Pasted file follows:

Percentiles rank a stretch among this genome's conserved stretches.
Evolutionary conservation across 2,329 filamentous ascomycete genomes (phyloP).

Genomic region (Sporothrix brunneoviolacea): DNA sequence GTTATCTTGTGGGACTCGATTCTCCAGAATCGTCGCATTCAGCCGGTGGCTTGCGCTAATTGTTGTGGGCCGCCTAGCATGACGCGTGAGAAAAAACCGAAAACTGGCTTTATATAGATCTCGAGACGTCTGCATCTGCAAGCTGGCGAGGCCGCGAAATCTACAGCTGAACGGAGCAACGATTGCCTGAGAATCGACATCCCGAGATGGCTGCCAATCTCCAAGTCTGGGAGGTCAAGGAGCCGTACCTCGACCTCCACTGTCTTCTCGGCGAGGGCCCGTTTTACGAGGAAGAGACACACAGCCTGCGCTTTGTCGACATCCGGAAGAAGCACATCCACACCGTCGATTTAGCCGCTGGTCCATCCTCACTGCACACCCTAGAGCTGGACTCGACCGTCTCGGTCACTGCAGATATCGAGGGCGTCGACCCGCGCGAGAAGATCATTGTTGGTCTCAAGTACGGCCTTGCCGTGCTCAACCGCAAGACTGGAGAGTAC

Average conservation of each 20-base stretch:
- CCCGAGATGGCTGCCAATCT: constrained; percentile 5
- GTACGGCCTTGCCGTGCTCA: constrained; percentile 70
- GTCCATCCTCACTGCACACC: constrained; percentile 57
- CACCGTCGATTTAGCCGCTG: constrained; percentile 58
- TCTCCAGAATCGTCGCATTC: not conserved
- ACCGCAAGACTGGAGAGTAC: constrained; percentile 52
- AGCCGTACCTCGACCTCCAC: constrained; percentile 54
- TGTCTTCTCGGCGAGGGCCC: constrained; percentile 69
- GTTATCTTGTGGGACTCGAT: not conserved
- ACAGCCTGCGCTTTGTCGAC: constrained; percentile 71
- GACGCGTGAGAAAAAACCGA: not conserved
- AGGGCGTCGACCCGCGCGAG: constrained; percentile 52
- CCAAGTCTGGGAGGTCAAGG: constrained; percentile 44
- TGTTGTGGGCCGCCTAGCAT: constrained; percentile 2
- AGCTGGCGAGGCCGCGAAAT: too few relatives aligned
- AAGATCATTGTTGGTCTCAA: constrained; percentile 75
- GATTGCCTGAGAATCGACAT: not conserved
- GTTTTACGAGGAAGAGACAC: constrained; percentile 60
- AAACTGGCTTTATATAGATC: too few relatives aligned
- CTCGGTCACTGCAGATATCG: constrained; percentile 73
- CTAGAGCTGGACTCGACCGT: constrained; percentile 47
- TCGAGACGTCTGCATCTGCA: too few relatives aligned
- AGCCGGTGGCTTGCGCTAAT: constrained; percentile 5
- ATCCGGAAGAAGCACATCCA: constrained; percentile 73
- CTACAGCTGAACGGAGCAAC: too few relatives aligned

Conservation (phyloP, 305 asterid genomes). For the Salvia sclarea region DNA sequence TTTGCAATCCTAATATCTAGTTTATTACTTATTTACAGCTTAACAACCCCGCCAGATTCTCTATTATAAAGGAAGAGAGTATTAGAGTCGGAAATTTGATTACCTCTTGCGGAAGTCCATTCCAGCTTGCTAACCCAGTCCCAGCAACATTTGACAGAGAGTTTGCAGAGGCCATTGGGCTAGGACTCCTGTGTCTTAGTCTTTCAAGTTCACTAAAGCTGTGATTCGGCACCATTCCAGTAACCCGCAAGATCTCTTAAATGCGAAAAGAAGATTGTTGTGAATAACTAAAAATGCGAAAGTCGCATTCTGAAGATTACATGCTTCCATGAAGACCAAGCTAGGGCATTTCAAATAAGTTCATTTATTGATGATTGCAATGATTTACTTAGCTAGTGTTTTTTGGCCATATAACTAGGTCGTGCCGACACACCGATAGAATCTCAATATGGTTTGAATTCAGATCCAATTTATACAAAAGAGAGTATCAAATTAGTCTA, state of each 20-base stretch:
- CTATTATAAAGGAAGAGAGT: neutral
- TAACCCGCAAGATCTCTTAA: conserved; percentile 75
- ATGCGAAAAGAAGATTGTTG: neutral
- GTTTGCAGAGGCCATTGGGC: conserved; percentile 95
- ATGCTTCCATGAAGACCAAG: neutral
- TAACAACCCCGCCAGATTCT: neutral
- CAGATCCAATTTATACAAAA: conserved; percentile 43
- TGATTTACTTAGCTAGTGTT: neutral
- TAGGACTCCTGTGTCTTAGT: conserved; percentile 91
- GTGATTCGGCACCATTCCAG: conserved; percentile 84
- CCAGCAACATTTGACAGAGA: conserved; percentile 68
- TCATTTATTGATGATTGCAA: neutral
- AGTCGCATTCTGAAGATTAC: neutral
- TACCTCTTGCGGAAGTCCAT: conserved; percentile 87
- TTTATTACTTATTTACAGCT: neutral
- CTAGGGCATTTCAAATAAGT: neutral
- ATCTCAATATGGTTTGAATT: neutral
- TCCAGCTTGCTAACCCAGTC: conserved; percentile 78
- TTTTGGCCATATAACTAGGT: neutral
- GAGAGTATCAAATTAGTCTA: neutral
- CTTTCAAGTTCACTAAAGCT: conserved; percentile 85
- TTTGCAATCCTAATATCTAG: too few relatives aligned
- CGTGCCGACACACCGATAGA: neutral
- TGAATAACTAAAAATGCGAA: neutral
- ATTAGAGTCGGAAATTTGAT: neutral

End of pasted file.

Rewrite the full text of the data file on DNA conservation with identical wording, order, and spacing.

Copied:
Percentiles rank a stretch among this genome's conserved stretches.
Evolutionary conservation across 2,329 filamentous ascomycete genomes (phyloP).

Genomic region (Sporothrix brunneoviolacea): DNA sequence GTTATCTTGTGGGACTCGATTCTCCAGAATCGTCGCATTCAGCCGGTGGCTTGCGCTAATTGTTGTGGGCCGCCTAGCATGACGCGTGAGAAAAAACCGAAAACTGGCTTTATATAGATCTCGAGACGTCTGCATCTGCAAGCTGGCGAGGCCGCGAAATCTACAGCTGAACGGAGCAACGATTGCCTGAGAATCGACATCCCGAGATGGCTGCCAATCTCCAAGTCTGGGAGGTCAAGGAGCCGTACCTCGACCTCCACTGTCTTCTCGGCGAGGGCCCGTTTTACGAGGAAGAGACACACAGCCTGCGCTTTGTCGACATCCGGAAGAAGCACATCCACACCGTCGATTTAGCCGCTGGTCCATCCTCACTGCACACCCTAGAGCTGGACTCGACCGTCTCGGTCACTGCAGATATCGAGGGCGTCGACCCGCGCGAGAAGATCATTGTTGGTCTCAAGTACGGCCTTGCCGTGCTCAACCGCAAGACTGGAGAGTAC

Average conservation of each 20-base stretch:
- CCCGAGATGGCTGCCAATCT: constrained; percentile 5
- GTACGGCCTTGCCGTGCTCA: constrained; percentile 70
- GTCCATCCTCACTGCACACC: constrained; percentile 57
- CACCGTCGATTTAGCCGCTG: constrained; percentile 58
- TCTCCAGAATCGTCGCATTC: not conserved
- ACCGCAAGACTGGAGAGTAC: constrained; percentile 52
- AGCCGTACCTCGACCTCCAC: constrained; percentile 54
- TGTCTTCTCGGCGAGGGCCC: constrained; percentile 69
- GTTATCTTGTGGGACTCGAT: not conserved
- ACAGCCTGCGCTTTGTCGAC: constrained; percentile 71
- GACGCGTGAGAAAAAACCGA: not conserved
- AGGGCGTCGACCCGCGCGAG: constrained; percentile 52
- CCAAGTCTGGGAGGTCAAGG: constrained; percentile 44
- TGTTGTGGGCCGCCTAGCAT: constrained; percentile 2
- AGCTGGCGAGGCCGCGAAAT: too few relatives aligned
- AAGATCATTGTTGGTCTCAA: constrained; percentile 75
- GATTGCCTGAGAATCGACAT: not conserved
- GTTTTACGAGGAAGAGACAC: constrained; percentile 60
- AAACTGGCTTTATATAGATC: too few relatives aligned
- CTCGGTCACTGCAGATATCG: constrained; percentile 73
- CTAGAGCTGGACTCGACCGT: constrained; percentile 47
- TCGAGACGTCTGCATCTGCA: too few relatives aligned
- AGCCGGTGGCTTGCGCTAAT: constrained; percentile 5
- ATCCGGAAGAAGCACATCCA: constrained; percentile 73
- CTACAGCTGAACGGAGCAAC: too few relatives aligned

Conservation (phyloP, 305 asterid genomes). For the Salvia sclarea region DNA sequence TTTGCAATCCTAATATCTAGTTTATTACTTATTTACAGCTTAACAACCCCGCCAGATTCTCTATTATAAAGGAAGAGAGTATTAGAGTCGGAAATTTGATTACCTCTTGCGGAAGTCCATTCCAGCTTGCTAACCCAGTCCCAGCAACATTTGACAGAGAGTTTGCAGAGGCCATTGGGCTAGGACTCCTGTGTCTTAGTCTTTCAAGTTCACTAAAGCTGTGATTCGGCACCATTCCAGTAACCCGCAAGATCTCTTAAATGCGAAAAGAAGATTGTTGTGAATAACTAAAAATGCGAAAGTCGCATTCTGAAGATTACATGCTTCCATGAAGACCAAGCTAGGGCATTTCAAATAAGTTCATTTATTGATGATTGCAATGATTTACTTAGCTAGTGTTTTTTGGCCATATAACTAGGTCGTGCCGACACACCGATAGAATCTCAATATGGTTTGAATTCAGATCCAATTTATACAAAAGAGAGTATCAAATTAGTCTA, state of each 20-base stretch:
- CTATTATAAAGGAAGAGAGT: neutral
- TAACCCGCAAGATCTCTTAA: conserved; percentile 75
- ATGCGAAAAGAAGATTGTTG: neutral
- GTTTGCAGAGGCCATTGGGC: conserved; percentile 95
- ATGCTTCCATGAAGACCAAG: neutral
- TAACAACCCCGCCAGATTCT: neutral
- CAGATCCAATTTATACAAAA: conserved; percentile 43
- TGATTTACTTAGCTAGTGTT: neutral
- TAGGACTCCTGTGTCTTAGT: conserved; percentile 91
- GTGATTCGGCACCATTCCAG: conserved; percentile 84
- CCAGCAACATTTGACAGAGA: conserved; percentile 68
- TCATTTATTGATGATTGCAA: neutral
- AGTCGCATTCTGAAGATTAC: neutral
- TACCTCTTGCGGAAGTCCAT: conserved; percentile 87
- TTTATTACTTATTTACAGCT: neutral
- CTAGGGCATTTCAAATAAGT: neutral
- ATCTCAATATGGTTTGAATT: neutral
- TCCAGCTTGCTAACCCAGTC: conserved; percentile 78
- TTTTGGCCATATAACTAGGT: neutral
- GAGAGTATCAAATTAGTCTA: neutral
- CTTTCAAGTTCACTAAAGCT: conserved; percentile 85
- TTTGCAATCCTAATATCTAG: too few relatives aligned
- CGTGCCGACACACCGATAGA: neutral
- TGAATAACTAAAAATGCGAA: neutral
- ATTAGAGTCGGAAATTTGAT: neutral